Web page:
As a result of disagreement on whether or not to meaningfully increase the transaction capacity of the network, Bitcoin split into two versions: Bitcoin Cash (BCH) and BTC.
Sirer expressed support for Bitcoin Cash, saying:
In contrast, Sirer criticized the approach taken by BTC:
I felt that one of the sides was bending the truth and saying things that were not scientifically correct in order to affect a particular change to the protocol.
They wanted to introduce that SegWit modification and certain economic subsidies and they weren’t honest with their users on that. Neither were they honest about the limitations of the Lightning Network, and it’s only now that people are starting to realize that Lightning Network is limited in capacity.
Looking towards the future, AVA improves the areas that led to the Bitcoin scaling debate. AVA uses a new consensus protocol named Avalanche that provides high throughput. Describing Avalanche, Sirer stated:
It allows AVA to be much faster and to achieve finality in one second. It supports more transactions per second than Visa without compromising decentralization.
In another reference to AVA, Sirer enthused:
But when you come into the space with something that is three orders of magnitude faster, then it changes the whole game.
In the ForkLog interview, Sirer gave a brief overview of his work on cryptocurrencies over nearly two decades, and described how it influenced the AVA platform:
The Avalanche protocol represents the best of what I know, combining features from different projects and the lessons learned, pulling it all together in a new and very fresh approach to creating a value proposition.
The entire interview is worth a read with interesting views on the history and future of AVA, Bitcoin, cryptocurrencies, and blockchain technology.
Update: After this article was published, the AVA token was rebranded to AVAX. Original article below.
Here is what we know so far about the initial AVA token distribution.
There is a maximum supply cap of 720 million AVA tokens.
The genesis block will have 360 million AVA tokens when mainnet launches. The remaining 360 million tokens will be rewarded to network validator nodes over many years.
Overall AVA Token Distribution
Of the 720 million AVA tokens, here is the breakdown:
2.5% (18 million tokens) awarded to venture capitalist (VC) investors in AVA Labs.
10% (72 million tokens) rewarded to the AVA Labs team.
37.5% (270 million tokens) distributed to the community in a variety of ways.
50% (360 million tokens) rewarded to validators.
How much did Andreessen Horowitz (known as “a16z”) and other venture capitalists pay for presale AVA tokens?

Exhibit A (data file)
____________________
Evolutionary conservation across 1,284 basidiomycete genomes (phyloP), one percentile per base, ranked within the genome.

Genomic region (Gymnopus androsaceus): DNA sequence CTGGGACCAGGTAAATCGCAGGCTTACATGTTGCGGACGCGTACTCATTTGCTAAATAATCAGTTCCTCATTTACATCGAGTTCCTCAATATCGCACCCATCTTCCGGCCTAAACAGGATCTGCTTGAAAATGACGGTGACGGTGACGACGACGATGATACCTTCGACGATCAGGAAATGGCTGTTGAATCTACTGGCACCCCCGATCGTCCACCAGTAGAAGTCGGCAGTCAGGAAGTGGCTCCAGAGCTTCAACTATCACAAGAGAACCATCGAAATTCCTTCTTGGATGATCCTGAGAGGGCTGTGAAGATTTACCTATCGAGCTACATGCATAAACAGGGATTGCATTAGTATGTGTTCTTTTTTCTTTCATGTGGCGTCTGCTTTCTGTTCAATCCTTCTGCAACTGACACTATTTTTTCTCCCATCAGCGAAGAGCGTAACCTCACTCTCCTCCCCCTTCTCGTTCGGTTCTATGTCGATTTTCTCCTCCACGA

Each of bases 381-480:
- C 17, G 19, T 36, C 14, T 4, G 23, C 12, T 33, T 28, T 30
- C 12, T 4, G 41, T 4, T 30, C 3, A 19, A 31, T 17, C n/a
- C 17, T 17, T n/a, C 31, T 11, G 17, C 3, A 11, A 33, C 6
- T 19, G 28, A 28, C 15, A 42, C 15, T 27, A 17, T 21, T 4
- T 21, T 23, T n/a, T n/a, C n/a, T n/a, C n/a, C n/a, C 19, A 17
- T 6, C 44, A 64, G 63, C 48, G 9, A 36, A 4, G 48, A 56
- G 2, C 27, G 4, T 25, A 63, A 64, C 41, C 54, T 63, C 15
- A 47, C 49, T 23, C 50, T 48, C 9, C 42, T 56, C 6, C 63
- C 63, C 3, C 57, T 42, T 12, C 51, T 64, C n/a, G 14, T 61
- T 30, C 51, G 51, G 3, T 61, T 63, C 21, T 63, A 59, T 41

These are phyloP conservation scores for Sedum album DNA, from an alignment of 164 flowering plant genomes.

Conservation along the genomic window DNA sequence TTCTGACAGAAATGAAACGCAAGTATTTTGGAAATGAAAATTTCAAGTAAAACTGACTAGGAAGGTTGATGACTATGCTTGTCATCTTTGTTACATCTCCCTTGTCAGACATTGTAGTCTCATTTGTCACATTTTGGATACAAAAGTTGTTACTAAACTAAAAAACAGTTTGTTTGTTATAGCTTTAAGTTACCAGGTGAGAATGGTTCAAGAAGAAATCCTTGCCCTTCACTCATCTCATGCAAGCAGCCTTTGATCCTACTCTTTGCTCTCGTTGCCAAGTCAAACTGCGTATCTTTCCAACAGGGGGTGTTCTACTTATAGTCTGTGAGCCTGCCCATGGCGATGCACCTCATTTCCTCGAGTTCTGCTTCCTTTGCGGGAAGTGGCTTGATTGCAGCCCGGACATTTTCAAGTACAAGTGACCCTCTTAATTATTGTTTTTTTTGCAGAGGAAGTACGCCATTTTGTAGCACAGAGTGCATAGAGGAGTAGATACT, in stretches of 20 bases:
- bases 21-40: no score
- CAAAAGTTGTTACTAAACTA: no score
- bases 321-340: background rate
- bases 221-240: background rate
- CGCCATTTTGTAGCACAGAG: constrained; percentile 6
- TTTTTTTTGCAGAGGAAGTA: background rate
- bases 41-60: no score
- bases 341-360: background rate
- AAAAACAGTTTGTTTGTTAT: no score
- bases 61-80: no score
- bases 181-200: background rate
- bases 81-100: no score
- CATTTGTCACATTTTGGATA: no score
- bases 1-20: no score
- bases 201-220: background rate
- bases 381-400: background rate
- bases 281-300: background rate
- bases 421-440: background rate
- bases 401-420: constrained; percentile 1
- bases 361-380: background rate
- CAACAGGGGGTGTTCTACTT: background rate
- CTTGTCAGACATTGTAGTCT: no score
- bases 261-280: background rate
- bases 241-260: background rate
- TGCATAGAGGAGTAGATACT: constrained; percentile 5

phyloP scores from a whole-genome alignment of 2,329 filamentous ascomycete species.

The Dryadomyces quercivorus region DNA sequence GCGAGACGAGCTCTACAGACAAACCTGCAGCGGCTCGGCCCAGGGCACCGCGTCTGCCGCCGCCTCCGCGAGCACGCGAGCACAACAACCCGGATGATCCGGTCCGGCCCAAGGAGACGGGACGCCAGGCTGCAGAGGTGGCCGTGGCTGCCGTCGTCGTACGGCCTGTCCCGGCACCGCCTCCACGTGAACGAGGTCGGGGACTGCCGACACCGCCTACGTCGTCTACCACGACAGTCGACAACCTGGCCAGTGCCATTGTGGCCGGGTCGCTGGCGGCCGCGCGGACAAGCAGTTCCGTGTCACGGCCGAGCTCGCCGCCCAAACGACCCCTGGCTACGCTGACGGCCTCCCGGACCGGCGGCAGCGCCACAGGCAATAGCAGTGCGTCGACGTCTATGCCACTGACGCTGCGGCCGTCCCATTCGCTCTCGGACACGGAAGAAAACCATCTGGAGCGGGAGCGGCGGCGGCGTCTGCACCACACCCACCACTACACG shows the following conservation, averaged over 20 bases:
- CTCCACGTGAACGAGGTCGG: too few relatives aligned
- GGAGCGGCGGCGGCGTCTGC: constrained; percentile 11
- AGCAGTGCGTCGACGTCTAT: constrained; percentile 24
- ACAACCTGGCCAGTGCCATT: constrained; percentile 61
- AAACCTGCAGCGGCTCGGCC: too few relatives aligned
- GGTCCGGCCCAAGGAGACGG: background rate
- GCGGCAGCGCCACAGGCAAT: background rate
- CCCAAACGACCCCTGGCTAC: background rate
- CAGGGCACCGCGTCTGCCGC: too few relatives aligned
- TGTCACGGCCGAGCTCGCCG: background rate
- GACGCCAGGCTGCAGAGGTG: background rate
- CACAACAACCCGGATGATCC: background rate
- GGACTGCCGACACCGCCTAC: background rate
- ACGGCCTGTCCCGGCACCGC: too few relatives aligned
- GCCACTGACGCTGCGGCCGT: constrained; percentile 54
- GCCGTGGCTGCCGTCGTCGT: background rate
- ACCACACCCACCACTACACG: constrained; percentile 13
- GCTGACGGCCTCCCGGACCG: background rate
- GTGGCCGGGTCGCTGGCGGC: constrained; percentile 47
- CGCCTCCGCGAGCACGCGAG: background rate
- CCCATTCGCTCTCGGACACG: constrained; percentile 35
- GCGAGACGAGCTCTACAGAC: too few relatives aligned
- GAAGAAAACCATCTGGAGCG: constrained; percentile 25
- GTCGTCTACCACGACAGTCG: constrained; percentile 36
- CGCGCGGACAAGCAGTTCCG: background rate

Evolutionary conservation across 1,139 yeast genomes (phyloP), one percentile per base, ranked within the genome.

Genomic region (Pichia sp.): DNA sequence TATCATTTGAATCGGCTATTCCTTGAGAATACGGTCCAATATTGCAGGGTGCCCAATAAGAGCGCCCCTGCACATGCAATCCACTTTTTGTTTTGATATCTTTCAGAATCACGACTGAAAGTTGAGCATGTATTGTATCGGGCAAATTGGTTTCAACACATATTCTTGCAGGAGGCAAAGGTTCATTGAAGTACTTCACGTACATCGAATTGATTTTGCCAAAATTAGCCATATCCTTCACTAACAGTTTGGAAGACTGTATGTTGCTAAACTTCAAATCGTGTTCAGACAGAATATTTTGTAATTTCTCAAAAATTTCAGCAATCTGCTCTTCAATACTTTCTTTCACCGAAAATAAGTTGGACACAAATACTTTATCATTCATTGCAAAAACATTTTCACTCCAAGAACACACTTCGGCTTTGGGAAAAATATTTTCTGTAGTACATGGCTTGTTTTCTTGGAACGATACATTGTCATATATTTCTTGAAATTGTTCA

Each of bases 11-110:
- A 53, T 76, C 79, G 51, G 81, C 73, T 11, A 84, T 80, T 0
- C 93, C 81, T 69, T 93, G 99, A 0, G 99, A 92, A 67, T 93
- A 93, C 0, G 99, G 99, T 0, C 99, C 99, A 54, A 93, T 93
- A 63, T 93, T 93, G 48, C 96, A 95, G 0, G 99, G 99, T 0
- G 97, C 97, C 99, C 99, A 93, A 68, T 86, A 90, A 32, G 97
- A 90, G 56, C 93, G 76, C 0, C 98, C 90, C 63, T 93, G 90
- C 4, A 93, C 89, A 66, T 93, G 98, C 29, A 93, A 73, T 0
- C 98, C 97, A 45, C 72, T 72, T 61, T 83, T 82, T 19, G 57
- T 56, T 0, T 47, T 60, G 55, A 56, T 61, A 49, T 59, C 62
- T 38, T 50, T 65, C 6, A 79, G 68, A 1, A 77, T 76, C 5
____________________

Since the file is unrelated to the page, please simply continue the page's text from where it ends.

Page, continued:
VCs invested $6 million in AVA Labs seed funding to receive 18 million AVA tokens in the genesis block. Thus, VC investors paid approximately $0.33 per AVA token. These AVA tokens are subject to a lockup period.
Kevin Sekniqi, co-founder and COO of AVA Labs, confirmed this information in separate comments on Reddit [1, 2] where he stated, “2.5% of total token supply has been given to VCs” and “seed round got in at 0.33$ per token.”
Seven investors participated in the AVA Labs funding round, including a16z, Polychain, and Balaji Srinivasan.
AVA Labs Tokens
AVA Labs team members, including founders and developers, will receive 72 million AVA tokens.
To encourage long-term thinking, the AVA tokens rewarded to the AVA Labs team are subject to a four year unlocking schedule, starting from when the network launches.
AVA Labs will distribute 270 million AVA tokens to the community in the genesis block in a variety of ways:
At the peak of participation, at least 1,040 nodes concurrently staked testnet tokens to be validators in the Denali test network.
Participants earned up to 2,000 AVA tokens for completing three challenges, which included becoming a validator, participating in a network upgrade, and maintaining an operational node for at least 30% of the testnet duration.
The testnet itself continues to run, although participation is no longer incentivized through AVA rewards.
Participants can earn up to 2,000 AVA tokens for completing three challenges, which include becoming a validator, participating in a network upgrade, and maintaining an operational node for at least 30% of the testnet duration. The challenges end on June 15, 2020 at 11:59:59 p.m. UTC.
At least 1,037 nodes concurrently staked testnet tokens to be validators in the Denali network. However, staking funds to be a validator does not necessarily mean the validator node is actually up, running, and actively validating. A well connected node had 965 active peers on June 12.